These developments suggest change can happen.  When it does it is usually the result of large forces pressuring available fault lines.  However, when change does occur, it tends to be incremental, moving with sudden lurches and equally sudden periods of stillness.  My experiences in the Bank suggested drivers of change were opaque.  From my vantage point as an internal reformer, operating from within the organization offered opportunities not available to outsiders.  On the other hand, it also imposed limitations.  There were times when I came to believe true change must come from external forces.  As it turns out, both suppositions may be wrong.  Perhaps the will or efforts of internal or external reformers is not enough.  Only some tectonic shift of the world order can force the Bank or any IFI to reform.  The lesson of the global financial crisis may be that it may take an international crisis of some magnitude to shift the Bank’s thinking about its internal governance and accountability mechanisms.

This is the fifth of a series of blogs on the World Bank and transparency, accountability and reform issues.  I invite you to share your own opinions with a wide community of international development practitioners and interested readers


The Structural Inefficiencies of the World Bank (Part 2)

In the previous blog post, I examined four key structural defects in the World Bank’s bureaucracy that reduce effectiveness and ultimately create hurdles for its poverty reduction activities.  In this vein, I continue with several more observations that suggest effectiveness is undermined.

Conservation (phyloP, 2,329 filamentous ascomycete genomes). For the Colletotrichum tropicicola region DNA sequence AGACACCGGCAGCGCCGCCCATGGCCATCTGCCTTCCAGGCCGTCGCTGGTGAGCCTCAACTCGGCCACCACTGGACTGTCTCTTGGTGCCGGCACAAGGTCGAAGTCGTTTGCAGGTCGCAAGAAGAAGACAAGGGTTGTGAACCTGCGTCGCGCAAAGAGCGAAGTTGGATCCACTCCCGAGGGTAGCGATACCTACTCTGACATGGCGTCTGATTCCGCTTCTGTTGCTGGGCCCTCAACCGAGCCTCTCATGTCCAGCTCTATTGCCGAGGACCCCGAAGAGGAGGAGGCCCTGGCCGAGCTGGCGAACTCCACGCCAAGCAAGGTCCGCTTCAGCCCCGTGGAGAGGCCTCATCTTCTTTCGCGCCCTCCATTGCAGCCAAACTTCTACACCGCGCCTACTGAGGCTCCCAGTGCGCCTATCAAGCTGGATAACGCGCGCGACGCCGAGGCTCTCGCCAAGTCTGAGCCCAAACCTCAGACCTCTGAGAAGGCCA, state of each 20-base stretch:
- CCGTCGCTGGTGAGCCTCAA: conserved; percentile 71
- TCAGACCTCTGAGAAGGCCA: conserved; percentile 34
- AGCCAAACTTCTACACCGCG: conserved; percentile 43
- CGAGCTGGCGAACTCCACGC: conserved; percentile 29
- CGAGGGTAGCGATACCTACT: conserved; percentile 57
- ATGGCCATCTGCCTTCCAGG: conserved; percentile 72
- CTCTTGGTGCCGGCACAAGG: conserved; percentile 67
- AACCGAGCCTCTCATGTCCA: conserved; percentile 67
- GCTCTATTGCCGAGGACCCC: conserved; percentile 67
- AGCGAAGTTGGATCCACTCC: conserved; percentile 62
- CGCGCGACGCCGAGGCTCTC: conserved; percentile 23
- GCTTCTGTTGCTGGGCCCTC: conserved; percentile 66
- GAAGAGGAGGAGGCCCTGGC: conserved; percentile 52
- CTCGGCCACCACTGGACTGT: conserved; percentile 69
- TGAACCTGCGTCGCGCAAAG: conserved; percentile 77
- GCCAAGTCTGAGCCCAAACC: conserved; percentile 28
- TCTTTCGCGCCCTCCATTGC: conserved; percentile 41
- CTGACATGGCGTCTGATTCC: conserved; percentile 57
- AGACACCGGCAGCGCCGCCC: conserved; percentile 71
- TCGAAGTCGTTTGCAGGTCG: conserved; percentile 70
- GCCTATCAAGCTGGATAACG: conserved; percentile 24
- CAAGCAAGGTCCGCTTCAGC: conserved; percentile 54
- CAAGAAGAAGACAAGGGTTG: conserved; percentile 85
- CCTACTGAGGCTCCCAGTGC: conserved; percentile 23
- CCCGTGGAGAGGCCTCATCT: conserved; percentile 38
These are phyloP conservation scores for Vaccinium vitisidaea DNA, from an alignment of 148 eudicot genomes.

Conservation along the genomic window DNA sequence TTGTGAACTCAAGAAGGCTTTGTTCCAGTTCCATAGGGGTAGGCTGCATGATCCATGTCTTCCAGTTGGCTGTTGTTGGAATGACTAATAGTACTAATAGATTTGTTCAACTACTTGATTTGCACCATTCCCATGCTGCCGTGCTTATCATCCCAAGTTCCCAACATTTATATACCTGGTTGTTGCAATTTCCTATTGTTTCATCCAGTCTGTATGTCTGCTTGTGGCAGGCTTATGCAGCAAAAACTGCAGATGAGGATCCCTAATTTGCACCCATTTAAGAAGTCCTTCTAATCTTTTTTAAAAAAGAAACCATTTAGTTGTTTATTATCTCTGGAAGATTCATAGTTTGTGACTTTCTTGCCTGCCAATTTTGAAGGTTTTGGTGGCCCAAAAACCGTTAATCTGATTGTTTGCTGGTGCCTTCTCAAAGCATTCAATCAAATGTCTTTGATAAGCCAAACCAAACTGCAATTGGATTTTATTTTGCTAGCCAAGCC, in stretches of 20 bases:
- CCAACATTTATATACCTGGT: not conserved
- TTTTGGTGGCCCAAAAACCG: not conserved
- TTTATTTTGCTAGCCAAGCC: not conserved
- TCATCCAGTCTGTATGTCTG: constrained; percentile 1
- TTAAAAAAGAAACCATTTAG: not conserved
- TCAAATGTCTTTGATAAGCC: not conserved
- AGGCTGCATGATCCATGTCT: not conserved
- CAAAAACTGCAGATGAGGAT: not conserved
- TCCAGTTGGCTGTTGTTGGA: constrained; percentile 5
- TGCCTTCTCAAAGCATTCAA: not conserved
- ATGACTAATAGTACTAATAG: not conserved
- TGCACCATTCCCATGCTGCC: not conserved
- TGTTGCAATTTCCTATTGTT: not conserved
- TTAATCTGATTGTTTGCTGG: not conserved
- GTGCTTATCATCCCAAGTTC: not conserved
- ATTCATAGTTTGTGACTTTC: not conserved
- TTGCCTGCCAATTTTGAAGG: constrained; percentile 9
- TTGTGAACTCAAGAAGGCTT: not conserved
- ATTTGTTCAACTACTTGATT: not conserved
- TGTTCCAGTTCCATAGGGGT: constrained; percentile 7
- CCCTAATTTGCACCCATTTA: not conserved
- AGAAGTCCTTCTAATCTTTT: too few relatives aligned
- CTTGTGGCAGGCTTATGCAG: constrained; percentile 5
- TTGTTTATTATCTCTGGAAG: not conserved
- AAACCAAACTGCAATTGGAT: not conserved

1. Maintaining the status quo compels Bank managers to be risk-averse.  This tendency exists in tandem with another characteristic known in the institution as its “approval culture.” Managerial success is measured by the volume of outputs: The amount of projects approved and lending dispersed. Personnel who are successful in getting projects accepted by the board climb through the hierarchy.  Banks like to make money. So, lending projects that are approved are ones considered safe or of less risk, but significant evidence suggests it does not translate into insightful lending or successful projects. 
  2. The Bank is not a normal business. It seeks to make a profit, but success is not measured by profits. Managers may be considered successful if their projects receive board approval, administer units and tasks within annual budget allocations and appear loyal to superiors.  In such an environment of strict funding allocations, short-term considerations often take precedence over long-term and strategic interests.  Moreover, there is little reward for the texture of their administration – for their leadership qualities or how they administer their staffs.  Successful technical service and subservience lead to promotions.  Managers are rarely held accountable for poor leadership or abuses of staff.  Since there is little accountability for managerial abuses of Bank personnel, staff productivity has declined and staff cynicism has grown.
  3. Former Bank economist David Ellerman has researched the concept of the institution’s adherence to “Official Views.”  “Power,” he wrote, “corrupts the ecology of knowledge—the conditions under which knowledge grows and flourishes. Those in power in an organization tend to enshrine their views as the Official Views … Experimentation, debate and the exercise of critical reasons are curtailed to stay within the safe boundaries of Official Wisdom.  To those in power, others who argue within the organization against Official Views only reveal their unreliability and lack of fitness for positions of authority. Those who argue against Official Views outside the organization – particularly with any public notice—are seen as traitors being disloyal to the organization itself.”  Ellerman questioned whether the Bank as a knowledge institution should even have Official Views when the issues, causes and questions surrounding development and poverty reduction are vast, complex and changing.